Bridging the tax gap

Bridging the tax gap

Last Updated: Wed, Apr 11, 2012 20:52 hrs

This book is an important contribution to the literature on tax administration not merely because it contains a lot of Shastra, but it also has a considerable amount of Purana in it. Admittedly, the literature on tax administration is scarce, and this book is a welcome addition. It attempts to combine the principles (Shastra) with history and experience of a number of countries.

The book begins with an analytical framework keeping tax administration as one of the four wheels in the tax-expenditure system along with tax policy, expenditure policy and expenditure control. According to Shome, most experts on tax policy have ignored administrative aspects and vice versa. Although multilateral organisations do attempt to keep policy and administrative issues, they suffer from their own biases, hence the need to have a book for bridging policy with administration.

Shome places tax administration reform on three pillars. First, tax administration should be organised in terms of sectors and functions rather than geographical divisions. Technology allows functional division and looking at taxes with interdependent bases holistically. Second, information technology should be used not only in administering taxes but also in mining the information to formulate policy. The third pillar should be the interface between the taxpayer and tax administration to evolve a “stakeholder” approach and adoption of state-of-the-art managerial techniques to provide quality customer service.

The author is concerned about India’s low tax-to-GDP ratio and the need to expand the tax base to enhance revenues. It is argued that wide-ranging tax preferences and poor tax administration are the causes of low tax-to-GDP ratio, hence the need for tax administration reform. The book argues that with administrative reform, it is possible to increase the number of income taxpayers from the present 30 million to 60 million. Assuming a family size of five, there are 240 million families in India. Assuming, further, that 30 per cent of the households live in subsistence and 20 per cent are below the threshold, there will be 120 million potential taxpayers. If one-half of this is assumed to derive income from agriculture, we will have 60 million potential taxpayers! Unfortunately, this is too simplistic and based only on assumptions. Of course, there is significant scope for increasing the tax base with reform and a lot of the increase will have to come from both increasing the number of taxpayers and, more importantly, making existing taxpayers disclose their real incomes.

The book argues that there is much that is wrong with India’s tax administration. First, the two tax departments (the Central Board of Direct Taxes and the Central Board of Excise and Customs) are placed under the revenue department, which is headed by an Indian Administrative Service (IAS) officer who may or may not have expertise. As the expenditure of these tax departments is controlled by the revenue department, they do not have the required autonomy. Second, the two tax departments work independently of each other (except in Large Taxpayer Units) and do not share the information. When we have the technology to take a consolidated view of taxes on income and consumption, the separation of tax administration in terms of direct and indirect taxes has adversely impacted tax compliance. Third, the organisation of tax administration on geographical rather than sectoral/functional lines results in focusing on revenue maximisation rather than minimising the tax gap. Fourth, linking taxpayers to specified tax officials opens avenues for rent seeking. The managerial problems include centralised recruitment, barriers to lateral entry, and advancement based on seniority. Finally, there is lack of focus on specialised training. Shome strongly argues for the need to expose the young officers of the tax departments to tax administrations in advanced countries.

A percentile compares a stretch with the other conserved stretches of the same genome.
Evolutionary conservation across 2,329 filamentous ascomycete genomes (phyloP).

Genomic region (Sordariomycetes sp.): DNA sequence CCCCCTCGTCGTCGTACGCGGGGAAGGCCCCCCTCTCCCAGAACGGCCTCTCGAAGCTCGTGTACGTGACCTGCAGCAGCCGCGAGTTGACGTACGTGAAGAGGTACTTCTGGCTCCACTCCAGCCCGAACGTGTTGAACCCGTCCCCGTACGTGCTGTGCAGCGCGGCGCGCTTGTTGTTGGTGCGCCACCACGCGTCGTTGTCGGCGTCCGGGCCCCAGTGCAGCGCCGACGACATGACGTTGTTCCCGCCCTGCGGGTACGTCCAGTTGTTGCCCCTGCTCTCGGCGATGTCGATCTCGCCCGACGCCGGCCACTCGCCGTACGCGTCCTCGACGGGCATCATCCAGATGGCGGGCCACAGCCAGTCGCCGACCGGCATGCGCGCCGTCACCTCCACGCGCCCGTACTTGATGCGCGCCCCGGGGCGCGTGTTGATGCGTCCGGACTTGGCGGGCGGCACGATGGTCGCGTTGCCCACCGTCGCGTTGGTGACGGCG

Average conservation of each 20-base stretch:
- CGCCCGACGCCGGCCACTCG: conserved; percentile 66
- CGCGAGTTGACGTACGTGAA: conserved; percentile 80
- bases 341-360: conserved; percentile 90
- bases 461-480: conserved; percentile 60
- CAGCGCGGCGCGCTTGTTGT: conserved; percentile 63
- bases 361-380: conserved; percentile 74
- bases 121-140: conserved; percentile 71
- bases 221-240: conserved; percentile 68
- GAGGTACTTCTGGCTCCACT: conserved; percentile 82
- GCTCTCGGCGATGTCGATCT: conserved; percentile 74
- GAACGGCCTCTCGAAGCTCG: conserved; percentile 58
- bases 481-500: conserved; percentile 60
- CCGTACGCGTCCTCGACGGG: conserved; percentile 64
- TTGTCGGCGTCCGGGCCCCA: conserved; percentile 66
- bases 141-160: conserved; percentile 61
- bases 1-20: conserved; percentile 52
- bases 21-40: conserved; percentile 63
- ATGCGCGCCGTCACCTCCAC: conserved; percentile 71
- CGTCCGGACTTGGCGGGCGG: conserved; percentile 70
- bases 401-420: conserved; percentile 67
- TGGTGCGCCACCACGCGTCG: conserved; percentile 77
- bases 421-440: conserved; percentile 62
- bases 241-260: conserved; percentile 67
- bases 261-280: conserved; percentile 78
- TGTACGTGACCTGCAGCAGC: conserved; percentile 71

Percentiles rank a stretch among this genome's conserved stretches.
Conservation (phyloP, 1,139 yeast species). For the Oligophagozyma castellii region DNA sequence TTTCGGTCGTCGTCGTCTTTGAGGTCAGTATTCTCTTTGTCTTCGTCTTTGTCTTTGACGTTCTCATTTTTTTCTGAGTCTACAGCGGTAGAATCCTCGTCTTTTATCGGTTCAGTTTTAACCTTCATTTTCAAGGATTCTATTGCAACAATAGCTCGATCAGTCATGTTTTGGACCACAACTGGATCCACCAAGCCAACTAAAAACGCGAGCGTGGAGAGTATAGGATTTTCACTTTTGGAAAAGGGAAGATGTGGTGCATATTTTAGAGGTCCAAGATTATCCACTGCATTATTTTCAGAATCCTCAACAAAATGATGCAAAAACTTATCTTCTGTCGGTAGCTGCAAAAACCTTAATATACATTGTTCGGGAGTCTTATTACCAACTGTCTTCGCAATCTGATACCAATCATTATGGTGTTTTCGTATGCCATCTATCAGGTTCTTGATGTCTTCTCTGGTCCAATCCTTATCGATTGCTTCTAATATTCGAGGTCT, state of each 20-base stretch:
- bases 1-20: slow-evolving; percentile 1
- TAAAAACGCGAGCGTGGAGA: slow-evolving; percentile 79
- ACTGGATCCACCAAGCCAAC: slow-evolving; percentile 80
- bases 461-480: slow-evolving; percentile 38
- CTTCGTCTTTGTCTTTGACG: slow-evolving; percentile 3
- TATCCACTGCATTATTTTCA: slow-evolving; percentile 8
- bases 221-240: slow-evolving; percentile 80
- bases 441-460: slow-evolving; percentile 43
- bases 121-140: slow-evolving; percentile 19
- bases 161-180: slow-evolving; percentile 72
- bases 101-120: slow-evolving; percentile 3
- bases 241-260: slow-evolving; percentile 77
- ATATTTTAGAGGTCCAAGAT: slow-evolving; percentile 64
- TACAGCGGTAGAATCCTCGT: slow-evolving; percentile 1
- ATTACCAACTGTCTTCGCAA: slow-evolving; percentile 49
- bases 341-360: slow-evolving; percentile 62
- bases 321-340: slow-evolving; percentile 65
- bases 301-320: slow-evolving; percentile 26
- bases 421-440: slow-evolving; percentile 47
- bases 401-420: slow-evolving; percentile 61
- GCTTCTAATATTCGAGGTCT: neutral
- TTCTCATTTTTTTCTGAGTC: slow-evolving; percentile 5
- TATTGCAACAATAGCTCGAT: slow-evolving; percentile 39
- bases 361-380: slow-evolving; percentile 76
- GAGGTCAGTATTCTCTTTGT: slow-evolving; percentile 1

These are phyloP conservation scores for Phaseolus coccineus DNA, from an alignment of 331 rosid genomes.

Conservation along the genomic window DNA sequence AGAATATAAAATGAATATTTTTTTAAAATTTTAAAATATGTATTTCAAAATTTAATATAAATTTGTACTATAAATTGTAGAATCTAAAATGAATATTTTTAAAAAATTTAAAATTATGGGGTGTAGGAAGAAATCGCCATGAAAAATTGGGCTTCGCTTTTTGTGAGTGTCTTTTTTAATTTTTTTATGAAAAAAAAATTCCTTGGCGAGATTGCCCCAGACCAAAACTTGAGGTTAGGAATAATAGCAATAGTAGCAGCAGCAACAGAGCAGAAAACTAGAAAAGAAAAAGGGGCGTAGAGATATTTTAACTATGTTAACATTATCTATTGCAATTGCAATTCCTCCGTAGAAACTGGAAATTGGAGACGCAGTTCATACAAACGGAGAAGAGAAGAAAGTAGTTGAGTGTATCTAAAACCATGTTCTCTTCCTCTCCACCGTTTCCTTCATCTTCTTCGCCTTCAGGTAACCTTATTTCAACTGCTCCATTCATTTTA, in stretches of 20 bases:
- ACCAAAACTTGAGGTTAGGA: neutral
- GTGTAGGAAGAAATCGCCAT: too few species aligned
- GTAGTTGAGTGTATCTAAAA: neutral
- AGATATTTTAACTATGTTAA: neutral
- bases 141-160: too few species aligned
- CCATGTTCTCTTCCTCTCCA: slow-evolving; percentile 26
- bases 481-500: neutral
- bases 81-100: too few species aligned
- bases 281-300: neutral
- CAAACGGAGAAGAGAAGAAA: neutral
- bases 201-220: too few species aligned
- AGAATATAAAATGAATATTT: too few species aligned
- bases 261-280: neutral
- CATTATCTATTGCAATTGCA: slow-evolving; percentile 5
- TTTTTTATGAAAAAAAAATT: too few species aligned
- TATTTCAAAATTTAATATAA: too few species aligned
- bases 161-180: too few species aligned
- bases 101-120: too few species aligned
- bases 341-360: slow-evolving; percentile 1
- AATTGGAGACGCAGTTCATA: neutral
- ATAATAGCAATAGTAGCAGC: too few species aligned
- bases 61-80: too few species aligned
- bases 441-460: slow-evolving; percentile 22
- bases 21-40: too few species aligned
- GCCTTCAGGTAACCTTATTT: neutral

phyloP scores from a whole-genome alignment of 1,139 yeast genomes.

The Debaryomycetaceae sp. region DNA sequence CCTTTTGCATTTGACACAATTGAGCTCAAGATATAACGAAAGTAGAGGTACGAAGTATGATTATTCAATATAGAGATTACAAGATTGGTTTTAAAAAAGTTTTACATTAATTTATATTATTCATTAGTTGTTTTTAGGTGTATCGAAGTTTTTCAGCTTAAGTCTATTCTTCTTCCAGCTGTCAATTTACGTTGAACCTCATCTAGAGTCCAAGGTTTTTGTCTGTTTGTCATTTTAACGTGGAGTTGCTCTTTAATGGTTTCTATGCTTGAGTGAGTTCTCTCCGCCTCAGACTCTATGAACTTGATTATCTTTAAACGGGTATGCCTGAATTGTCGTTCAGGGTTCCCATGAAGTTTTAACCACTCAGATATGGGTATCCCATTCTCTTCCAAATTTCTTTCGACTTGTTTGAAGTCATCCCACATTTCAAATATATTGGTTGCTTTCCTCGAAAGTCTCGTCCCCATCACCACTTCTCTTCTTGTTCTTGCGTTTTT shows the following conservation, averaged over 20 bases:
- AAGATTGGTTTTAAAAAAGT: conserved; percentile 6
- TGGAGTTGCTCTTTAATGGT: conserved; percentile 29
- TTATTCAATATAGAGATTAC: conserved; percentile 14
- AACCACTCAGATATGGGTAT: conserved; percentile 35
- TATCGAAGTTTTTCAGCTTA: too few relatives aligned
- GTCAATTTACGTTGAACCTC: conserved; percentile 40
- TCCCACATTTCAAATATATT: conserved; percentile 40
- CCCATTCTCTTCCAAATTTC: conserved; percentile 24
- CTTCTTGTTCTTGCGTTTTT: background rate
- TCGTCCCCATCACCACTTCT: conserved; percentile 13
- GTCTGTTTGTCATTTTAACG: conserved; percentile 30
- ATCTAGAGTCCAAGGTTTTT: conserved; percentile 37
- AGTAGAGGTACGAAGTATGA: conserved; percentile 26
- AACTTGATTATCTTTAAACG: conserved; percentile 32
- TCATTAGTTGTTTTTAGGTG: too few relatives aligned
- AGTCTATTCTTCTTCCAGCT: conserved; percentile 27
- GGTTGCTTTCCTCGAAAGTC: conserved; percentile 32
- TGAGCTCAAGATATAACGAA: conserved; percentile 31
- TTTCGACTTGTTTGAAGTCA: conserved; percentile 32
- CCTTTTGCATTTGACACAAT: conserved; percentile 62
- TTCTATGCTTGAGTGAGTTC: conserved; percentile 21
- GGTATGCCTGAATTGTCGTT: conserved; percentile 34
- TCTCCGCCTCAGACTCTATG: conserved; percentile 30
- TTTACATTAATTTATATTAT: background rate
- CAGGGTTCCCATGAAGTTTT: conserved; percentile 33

Most of these problems have been pointed out in earlier studies. In a rigorous study, “Incentives and Institutional Reform in Tax Enforcement”, Arindam Das-Gupta and Dilip Mookherjee bring out the need for reform in both organisational and managerial aspects of tax administration in India. They highlight the need to enhance functional autonomy of the tax department. Of course, this does not take away the usefulness of the present study, for these issues need to be revisited from time to time to build a constituency for reform.

It is also important to work out the strategy for implementing them and the book does not offer much assistance on this. It is necessary to sequence the reforms and work out the transitional steps. The heart of the problem is the political economy. Besides the political will, would the Indian Revenue Service officers agree to lateral entries of professionals when the opportunities for them at higher levels are very limited, and when no such reform is done in the IAS? Will the government have the political will to give the required autonomy to tax departments? Can the government work out a system to reorganise the administration on functional lines? The government has not acted even on the limited reforms that the Administrative Reforms Commission had recommended.

All in all, this is an important read for students of tax policy and administration as well as tax administrators.

The reviewer is Director, National Institute of Public Finance and Policy

Administrative Reforms in India, United Kingdom and Brazil
Parthasarathi Shome
BS Books; 207 pages; Rs 450

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